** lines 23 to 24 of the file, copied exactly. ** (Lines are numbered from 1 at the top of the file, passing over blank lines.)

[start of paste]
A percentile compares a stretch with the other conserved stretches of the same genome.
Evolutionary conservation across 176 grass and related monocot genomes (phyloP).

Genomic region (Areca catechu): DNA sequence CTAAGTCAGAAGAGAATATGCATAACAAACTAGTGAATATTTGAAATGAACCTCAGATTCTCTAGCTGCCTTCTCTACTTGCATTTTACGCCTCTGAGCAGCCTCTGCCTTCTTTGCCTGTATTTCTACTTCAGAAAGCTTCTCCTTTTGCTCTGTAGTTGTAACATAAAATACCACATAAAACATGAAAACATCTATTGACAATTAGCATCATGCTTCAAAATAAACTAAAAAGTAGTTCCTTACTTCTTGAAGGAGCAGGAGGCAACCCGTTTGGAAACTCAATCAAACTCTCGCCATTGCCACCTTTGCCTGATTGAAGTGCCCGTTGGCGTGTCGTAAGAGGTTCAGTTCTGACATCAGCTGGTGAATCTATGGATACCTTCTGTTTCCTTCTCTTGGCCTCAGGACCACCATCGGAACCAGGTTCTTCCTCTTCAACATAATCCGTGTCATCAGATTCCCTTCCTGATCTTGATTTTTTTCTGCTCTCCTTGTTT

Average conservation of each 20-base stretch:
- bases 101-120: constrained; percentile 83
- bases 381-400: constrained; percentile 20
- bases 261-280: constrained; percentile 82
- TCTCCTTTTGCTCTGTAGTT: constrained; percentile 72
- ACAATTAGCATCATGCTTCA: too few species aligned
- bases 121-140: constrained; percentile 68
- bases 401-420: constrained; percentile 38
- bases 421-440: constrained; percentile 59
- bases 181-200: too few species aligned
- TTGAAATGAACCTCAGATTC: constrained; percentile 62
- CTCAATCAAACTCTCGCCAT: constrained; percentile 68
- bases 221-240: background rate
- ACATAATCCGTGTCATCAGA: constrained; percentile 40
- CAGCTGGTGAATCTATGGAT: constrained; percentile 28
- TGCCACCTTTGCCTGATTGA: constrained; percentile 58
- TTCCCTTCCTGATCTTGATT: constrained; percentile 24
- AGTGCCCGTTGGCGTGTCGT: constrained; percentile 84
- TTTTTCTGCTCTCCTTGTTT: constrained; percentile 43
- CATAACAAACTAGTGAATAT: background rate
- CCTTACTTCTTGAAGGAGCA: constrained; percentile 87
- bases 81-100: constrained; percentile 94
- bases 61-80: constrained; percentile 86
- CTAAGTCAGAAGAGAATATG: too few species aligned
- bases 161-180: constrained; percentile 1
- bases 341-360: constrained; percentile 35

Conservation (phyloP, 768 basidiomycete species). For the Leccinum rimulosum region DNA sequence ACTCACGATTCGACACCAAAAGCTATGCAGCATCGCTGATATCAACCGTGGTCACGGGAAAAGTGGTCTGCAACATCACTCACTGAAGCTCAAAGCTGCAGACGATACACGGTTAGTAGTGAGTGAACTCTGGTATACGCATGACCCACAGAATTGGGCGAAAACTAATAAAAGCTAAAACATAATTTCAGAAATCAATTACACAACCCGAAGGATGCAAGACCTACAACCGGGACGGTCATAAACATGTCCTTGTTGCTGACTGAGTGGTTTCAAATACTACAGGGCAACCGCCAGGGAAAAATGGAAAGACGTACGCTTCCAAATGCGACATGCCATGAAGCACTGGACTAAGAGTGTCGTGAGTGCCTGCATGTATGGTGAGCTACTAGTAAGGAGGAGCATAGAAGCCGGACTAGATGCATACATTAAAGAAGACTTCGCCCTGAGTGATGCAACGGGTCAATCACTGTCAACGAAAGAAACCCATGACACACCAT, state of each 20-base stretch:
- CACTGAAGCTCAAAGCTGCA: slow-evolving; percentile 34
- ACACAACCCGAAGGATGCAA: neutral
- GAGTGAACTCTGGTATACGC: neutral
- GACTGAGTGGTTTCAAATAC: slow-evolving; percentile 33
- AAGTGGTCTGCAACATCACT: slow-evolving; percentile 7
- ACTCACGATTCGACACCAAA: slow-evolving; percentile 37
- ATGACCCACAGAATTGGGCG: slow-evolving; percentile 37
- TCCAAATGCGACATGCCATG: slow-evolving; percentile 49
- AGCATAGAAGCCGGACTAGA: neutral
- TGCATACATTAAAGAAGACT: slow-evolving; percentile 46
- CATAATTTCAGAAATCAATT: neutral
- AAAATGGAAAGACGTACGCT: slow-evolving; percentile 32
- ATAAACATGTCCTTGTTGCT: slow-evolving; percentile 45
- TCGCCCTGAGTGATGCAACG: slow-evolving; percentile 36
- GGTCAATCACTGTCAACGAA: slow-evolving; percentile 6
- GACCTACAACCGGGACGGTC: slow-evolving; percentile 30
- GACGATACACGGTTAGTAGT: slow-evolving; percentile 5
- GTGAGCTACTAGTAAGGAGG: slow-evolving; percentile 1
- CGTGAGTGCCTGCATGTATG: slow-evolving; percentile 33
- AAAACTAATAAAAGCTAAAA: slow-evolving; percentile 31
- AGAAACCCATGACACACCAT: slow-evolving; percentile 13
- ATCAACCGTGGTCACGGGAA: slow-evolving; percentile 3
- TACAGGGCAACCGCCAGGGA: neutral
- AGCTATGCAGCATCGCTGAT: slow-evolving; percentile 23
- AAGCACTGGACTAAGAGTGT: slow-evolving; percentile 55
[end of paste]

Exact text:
- CATAACAAACTAGTGAATAT: background rate
- CCTTACTTCTTGAAGGAGCA: constrained; percentile 87